Dr Kiiza Besigye

Since I know that you are a member of this forum, I am going to use the resources of UAH to convey my few thoughts to you and your office regarding the situation we have in Uganda and specifically Kampala. Being a leader of opposition puts an enormous task on your shoulder for you have to build the picture of the government you want to build in Uganda, but you must as well be careful in the manner you structure it so that you come out as a different person from the government you oppose.

With that in mind, I have listened to your comments when you went to visit the women that were arrested and I could not help but wonder if you took a time to think through what you stated, and here is the tape I am referring to. http://www.youtube.com/watch?v=IvUiASsGPOQ&NR=1 In that tape you made a statement that you are working for peace and you have no reason to be afraid of Uganda Police, for you are have broken no law, you continue to state that it is the Police that breaks the law. And that is a very disturbing statement especially when it comes from a leader of opposition, a very reason I have decided to raise it  in this late Uganda night hour.

You are a leader of opposition, that means that you believe in a structure that is in Uganda, it also means that you believe that Uganda has a government as an institution, for if you did not believe in the institution of the government, you would have stood in front of Ugandans and denounced leading a political party. And among those units that create the Uganda government institution is Uganda Police. And we can have a discussion as Ugandans of how effective or non effective is Uganda Police, and we can debate how efficient they are or not but as a Ugandan listening to my leader of opposition, a man I expect to lead the next government, I get very afraid when I hear you stating and in public that Uganda Police is a pile of law breakers. The best you would have done if you know that there is a problem in Uganda police is to use the system we have in Uganda which is to go through the ministry of internal affairs or through the parliamentary system to clean up this organization. I simply get very afraid when you stand in front of a micro phone make such an accusation against the entire Police force, when they have no chance to defend themselves. I wonder also if you have done a thorough study to reach a conclusion that the entire Uganda Police Force is full of criminals, these are way too many officers that put on that uniform, if you are to make such a statement you need to provide the back ground on how you have come to that conclusion, and what steps you have taken to clean up the Police Force. But even so, one would have expected you to use a different method of communication, for militarism has been tried in Uganda for ion years and it has simply failed.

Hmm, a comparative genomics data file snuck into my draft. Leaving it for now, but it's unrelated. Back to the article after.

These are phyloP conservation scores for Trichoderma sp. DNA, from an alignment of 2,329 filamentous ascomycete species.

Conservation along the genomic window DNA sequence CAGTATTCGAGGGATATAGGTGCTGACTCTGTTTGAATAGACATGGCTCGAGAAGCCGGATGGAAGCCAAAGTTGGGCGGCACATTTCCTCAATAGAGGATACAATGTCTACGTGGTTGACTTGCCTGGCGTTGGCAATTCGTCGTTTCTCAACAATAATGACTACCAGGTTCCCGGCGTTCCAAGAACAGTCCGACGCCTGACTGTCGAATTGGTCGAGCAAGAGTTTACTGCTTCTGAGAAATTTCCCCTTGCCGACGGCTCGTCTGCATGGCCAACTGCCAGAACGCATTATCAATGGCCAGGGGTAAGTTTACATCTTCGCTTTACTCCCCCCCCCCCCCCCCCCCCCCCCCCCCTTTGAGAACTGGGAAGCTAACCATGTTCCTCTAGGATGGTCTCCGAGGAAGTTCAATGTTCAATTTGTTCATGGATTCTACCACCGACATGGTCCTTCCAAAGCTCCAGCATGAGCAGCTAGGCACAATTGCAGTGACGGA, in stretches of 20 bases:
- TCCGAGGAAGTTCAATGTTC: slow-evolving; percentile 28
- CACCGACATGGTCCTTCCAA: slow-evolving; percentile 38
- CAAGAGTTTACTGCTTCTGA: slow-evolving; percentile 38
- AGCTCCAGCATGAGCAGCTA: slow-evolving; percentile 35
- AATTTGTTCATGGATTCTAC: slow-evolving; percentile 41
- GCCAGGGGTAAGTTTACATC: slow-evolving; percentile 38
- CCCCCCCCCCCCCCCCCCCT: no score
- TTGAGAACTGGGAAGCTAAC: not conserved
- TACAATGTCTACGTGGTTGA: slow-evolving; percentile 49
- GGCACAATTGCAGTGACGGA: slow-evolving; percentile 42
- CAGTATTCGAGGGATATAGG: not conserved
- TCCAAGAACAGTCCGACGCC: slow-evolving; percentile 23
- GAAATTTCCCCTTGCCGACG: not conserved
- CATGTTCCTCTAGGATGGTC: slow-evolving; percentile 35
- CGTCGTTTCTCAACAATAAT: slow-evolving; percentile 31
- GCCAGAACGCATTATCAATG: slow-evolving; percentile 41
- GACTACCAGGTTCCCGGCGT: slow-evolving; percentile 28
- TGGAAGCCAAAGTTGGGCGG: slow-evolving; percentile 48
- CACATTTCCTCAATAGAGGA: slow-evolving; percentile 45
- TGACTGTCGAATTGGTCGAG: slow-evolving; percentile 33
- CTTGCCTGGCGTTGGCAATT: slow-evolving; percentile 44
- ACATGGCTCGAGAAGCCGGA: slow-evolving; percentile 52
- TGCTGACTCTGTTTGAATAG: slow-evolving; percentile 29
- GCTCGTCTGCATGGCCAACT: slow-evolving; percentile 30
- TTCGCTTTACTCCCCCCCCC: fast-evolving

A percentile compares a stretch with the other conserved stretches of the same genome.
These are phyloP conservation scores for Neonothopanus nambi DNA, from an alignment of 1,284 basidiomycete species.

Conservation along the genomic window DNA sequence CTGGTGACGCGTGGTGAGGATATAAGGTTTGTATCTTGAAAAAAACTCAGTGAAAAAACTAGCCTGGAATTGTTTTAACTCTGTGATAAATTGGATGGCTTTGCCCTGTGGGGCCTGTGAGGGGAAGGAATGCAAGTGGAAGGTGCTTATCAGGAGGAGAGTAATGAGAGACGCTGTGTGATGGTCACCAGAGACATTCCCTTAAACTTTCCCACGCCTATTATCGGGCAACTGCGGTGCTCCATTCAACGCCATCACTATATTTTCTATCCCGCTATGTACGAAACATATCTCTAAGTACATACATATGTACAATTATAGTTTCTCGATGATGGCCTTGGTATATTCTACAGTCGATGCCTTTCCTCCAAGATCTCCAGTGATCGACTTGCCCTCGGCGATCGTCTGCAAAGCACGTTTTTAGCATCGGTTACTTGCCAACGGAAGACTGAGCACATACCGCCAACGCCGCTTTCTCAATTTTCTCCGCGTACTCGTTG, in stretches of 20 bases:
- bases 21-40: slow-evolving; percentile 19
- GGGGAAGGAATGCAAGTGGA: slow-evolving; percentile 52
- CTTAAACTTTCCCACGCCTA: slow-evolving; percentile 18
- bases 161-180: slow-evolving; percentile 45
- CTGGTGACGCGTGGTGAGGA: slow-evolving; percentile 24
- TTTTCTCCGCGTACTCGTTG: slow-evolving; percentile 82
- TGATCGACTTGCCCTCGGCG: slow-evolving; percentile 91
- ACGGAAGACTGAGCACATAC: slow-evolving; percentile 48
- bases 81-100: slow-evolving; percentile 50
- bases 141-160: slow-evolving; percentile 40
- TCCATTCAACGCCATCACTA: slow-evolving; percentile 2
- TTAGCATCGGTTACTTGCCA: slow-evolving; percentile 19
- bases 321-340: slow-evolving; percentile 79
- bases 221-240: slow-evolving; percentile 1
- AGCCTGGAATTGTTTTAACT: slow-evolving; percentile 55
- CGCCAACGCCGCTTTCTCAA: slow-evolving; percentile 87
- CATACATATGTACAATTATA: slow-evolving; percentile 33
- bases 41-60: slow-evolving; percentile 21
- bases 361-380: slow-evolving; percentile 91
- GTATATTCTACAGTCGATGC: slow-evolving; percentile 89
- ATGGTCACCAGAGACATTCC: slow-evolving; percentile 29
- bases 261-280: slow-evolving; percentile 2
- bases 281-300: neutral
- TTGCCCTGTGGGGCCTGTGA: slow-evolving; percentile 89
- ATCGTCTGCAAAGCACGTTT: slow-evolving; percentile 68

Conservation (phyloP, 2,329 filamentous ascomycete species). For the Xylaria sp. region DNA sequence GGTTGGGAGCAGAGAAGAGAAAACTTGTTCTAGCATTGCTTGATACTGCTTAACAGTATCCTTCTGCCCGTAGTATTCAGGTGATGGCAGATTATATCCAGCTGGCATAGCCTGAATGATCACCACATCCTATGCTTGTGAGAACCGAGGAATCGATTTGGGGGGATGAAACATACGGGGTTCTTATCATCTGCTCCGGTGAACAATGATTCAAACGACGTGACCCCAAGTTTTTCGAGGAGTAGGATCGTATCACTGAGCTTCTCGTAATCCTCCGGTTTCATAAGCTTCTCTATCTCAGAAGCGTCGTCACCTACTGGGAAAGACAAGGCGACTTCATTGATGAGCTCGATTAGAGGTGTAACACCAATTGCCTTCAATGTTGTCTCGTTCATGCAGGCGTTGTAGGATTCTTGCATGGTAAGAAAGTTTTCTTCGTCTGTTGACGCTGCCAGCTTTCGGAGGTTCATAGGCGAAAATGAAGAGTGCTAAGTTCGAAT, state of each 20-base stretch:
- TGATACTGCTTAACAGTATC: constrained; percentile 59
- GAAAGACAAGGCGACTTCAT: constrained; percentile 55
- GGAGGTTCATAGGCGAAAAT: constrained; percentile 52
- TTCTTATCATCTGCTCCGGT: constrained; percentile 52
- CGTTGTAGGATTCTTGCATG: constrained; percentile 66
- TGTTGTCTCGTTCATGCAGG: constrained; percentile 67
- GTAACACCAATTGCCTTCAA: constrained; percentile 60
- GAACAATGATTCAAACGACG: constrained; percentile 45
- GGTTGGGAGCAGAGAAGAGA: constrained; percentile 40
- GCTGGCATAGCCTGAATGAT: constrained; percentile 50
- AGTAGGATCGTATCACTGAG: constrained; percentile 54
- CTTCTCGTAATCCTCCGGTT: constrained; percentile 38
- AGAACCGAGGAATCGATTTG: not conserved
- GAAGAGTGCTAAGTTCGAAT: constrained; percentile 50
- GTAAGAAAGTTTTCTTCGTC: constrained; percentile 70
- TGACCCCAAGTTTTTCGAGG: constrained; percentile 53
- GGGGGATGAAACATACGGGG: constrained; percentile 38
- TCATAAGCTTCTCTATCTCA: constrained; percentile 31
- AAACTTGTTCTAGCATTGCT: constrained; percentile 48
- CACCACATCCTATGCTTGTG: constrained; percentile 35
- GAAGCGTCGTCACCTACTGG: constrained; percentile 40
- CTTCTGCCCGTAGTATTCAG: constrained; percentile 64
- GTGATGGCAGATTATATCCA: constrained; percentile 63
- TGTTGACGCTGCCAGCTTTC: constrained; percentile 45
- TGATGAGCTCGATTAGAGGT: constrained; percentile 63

And here is the danger in your words, you isolated the entire Police Force from the state, and you personalized it as a personal force. And as a Ugandan that is  where I question your agenda, what will you do suppose you are elected to power come next election? Are you going to fire the entire Police Force or you will work with it and build it? Is it a stand of FDC as a party that Uganda Police is a pile of criminals or it is your personal stand? If that is the stand of the party that is fine then stand up and make a public statement towards that. And it is in the right of FDC to stand up and state that you do not believe in the Police Force we have in Uganda,  and after you come to power you will fire it. But do not make such ambiguous statements which makes your leadership qualities questionable.

Since the Luwero war, a whole lot has gone very wrong in our country there is no debate about that. And much of that wrong has been built by we the Ugandans, so Uganda Police can’t simply be free from those wrongs, but I take a very bad breath when you our leaders and prospective leaders especially the leader of opposition, when he stands up and declare the entire national force to be a bunch of criminals. I have spent a time in Uganda and hard as life is, there are some very committed Police Officers in Uganda, the men and women that work day and night to see a better country but men and women that have been so screwed up by decisions you their leaders make. And of all people you should have understood this. And you stand up and use a camera to call all of them a bunch of criminals. Dr Besigye, it is these kinds of language that boils our population to the recent Kampala riots. If you call the Police force a pile of law breakers, why is it so wrong for a Ugandan to target them and kill them? But why should our children respect them?

I hope you think about my concern so that we as Ugandans start to build a sense of calmness and law abiding, and this all starts with you as a leader of opposition choosing your words very carefully especially towards the men and women that serve that country. And if FDC does not feel that Uganda Police is important then use the right channel which is the parliament of Uganda and pass a law to ban them straight out. If I was a Police Officer in Uganda today, I would hand in my badge, for I fail to see how I can function when a leader of opposition uses such a very irresponsible language. And irresponsible in every manner and form. And if Uganda Police is not wanted by FDC can you kindly list any or all other government institutions that FDC will not protect.

It is very interesting if we are moving from the movement language to this kind of language.

Edward Mulindwa

Kampala Uganda



2 Comments so far. Leave a comment below.
  1. Mukulu Mulindwa,

    This is such an opportune moment for Dr. Kizza Besigye, to make dialogue with the Ministry of internal affairs and Justice in Uganda including the Attorney general to change our approach to policing in Uganda completely.